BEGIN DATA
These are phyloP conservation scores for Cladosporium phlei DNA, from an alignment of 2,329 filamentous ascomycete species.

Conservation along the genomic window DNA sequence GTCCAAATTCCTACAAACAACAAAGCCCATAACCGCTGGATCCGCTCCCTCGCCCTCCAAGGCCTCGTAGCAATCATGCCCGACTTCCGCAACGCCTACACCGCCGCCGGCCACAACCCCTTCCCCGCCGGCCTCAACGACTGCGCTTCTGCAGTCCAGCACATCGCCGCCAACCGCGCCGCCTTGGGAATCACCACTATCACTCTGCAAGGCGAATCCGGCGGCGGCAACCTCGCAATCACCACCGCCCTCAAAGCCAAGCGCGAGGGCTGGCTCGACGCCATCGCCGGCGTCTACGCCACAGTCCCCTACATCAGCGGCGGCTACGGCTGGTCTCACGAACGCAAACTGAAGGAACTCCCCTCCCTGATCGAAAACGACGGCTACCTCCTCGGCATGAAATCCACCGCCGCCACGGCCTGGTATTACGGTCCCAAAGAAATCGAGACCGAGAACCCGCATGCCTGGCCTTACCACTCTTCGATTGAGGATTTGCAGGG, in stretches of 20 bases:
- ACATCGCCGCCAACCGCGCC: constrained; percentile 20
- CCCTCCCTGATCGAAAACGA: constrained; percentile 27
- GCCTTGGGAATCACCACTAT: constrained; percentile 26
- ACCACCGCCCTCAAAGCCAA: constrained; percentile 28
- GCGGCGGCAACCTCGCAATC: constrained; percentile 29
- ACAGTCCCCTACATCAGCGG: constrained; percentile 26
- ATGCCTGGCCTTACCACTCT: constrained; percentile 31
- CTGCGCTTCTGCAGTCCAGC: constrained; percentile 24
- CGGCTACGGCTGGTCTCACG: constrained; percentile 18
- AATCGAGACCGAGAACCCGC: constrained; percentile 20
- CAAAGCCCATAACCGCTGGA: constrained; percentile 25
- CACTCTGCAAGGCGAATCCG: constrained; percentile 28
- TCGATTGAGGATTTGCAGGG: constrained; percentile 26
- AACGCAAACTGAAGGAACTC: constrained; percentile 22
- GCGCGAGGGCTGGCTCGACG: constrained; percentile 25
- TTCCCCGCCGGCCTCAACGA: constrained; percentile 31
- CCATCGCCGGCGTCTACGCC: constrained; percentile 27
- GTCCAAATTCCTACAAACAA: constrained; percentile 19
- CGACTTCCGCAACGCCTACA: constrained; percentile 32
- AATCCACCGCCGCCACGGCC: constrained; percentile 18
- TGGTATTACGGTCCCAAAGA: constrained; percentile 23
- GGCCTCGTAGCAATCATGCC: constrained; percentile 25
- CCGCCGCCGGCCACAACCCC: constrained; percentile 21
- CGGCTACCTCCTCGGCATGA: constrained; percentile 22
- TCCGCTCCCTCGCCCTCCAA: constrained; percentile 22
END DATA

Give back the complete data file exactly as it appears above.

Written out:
These are phyloP conservation scores for Cladosporium phlei DNA, from an alignment of 2,329 filamentous ascomycete species.

Conservation along the genomic window DNA sequence GTCCAAATTCCTACAAACAACAAAGCCCATAACCGCTGGATCCGCTCCCTCGCCCTCCAAGGCCTCGTAGCAATCATGCCCGACTTCCGCAACGCCTACACCGCCGCCGGCCACAACCCCTTCCCCGCCGGCCTCAACGACTGCGCTTCTGCAGTCCAGCACATCGCCGCCAACCGCGCCGCCTTGGGAATCACCACTATCACTCTGCAAGGCGAATCCGGCGGCGGCAACCTCGCAATCACCACCGCCCTCAAAGCCAAGCGCGAGGGCTGGCTCGACGCCATCGCCGGCGTCTACGCCACAGTCCCCTACATCAGCGGCGGCTACGGCTGGTCTCACGAACGCAAACTGAAGGAACTCCCCTCCCTGATCGAAAACGACGGCTACCTCCTCGGCATGAAATCCACCGCCGCCACGGCCTGGTATTACGGTCCCAAAGAAATCGAGACCGAGAACCCGCATGCCTGGCCTTACCACTCTTCGATTGAGGATTTGCAGGG, in stretches of 20 bases:
- ACATCGCCGCCAACCGCGCC: constrained; percentile 20
- CCCTCCCTGATCGAAAACGA: constrained; percentile 27
- GCCTTGGGAATCACCACTAT: constrained; percentile 26
- ACCACCGCCCTCAAAGCCAA: constrained; percentile 28
- GCGGCGGCAACCTCGCAATC: constrained; percentile 29
- ACAGTCCCCTACATCAGCGG: constrained; percentile 26
- ATGCCTGGCCTTACCACTCT: constrained; percentile 31
- CTGCGCTTCTGCAGTCCAGC: constrained; percentile 24
- CGGCTACGGCTGGTCTCACG: constrained; percentile 18
- AATCGAGACCGAGAACCCGC: constrained; percentile 20
- CAAAGCCCATAACCGCTGGA: constrained; percentile 25
- CACTCTGCAAGGCGAATCCG: constrained; percentile 28
- TCGATTGAGGATTTGCAGGG: constrained; percentile 26
- AACGCAAACTGAAGGAACTC: constrained; percentile 22
- GCGCGAGGGCTGGCTCGACG: constrained; percentile 25
- TTCCCCGCCGGCCTCAACGA: constrained; percentile 31
- CCATCGCCGGCGTCTACGCC: constrained; percentile 27
- GTCCAAATTCCTACAAACAA: constrained; percentile 19
- CGACTTCCGCAACGCCTACA: constrained; percentile 32
- AATCCACCGCCGCCACGGCC: constrained; percentile 18
- TGGTATTACGGTCCCAAAGA: constrained; percentile 23
- GGCCTCGTAGCAATCATGCC: constrained; percentile 25
- CCGCCGCCGGCCACAACCCC: constrained; percentile 21
- CGGCTACCTCCTCGGCATGA: constrained; percentile 22
- TCCGCTCCCTCGCCCTCCAA: constrained; percentile 22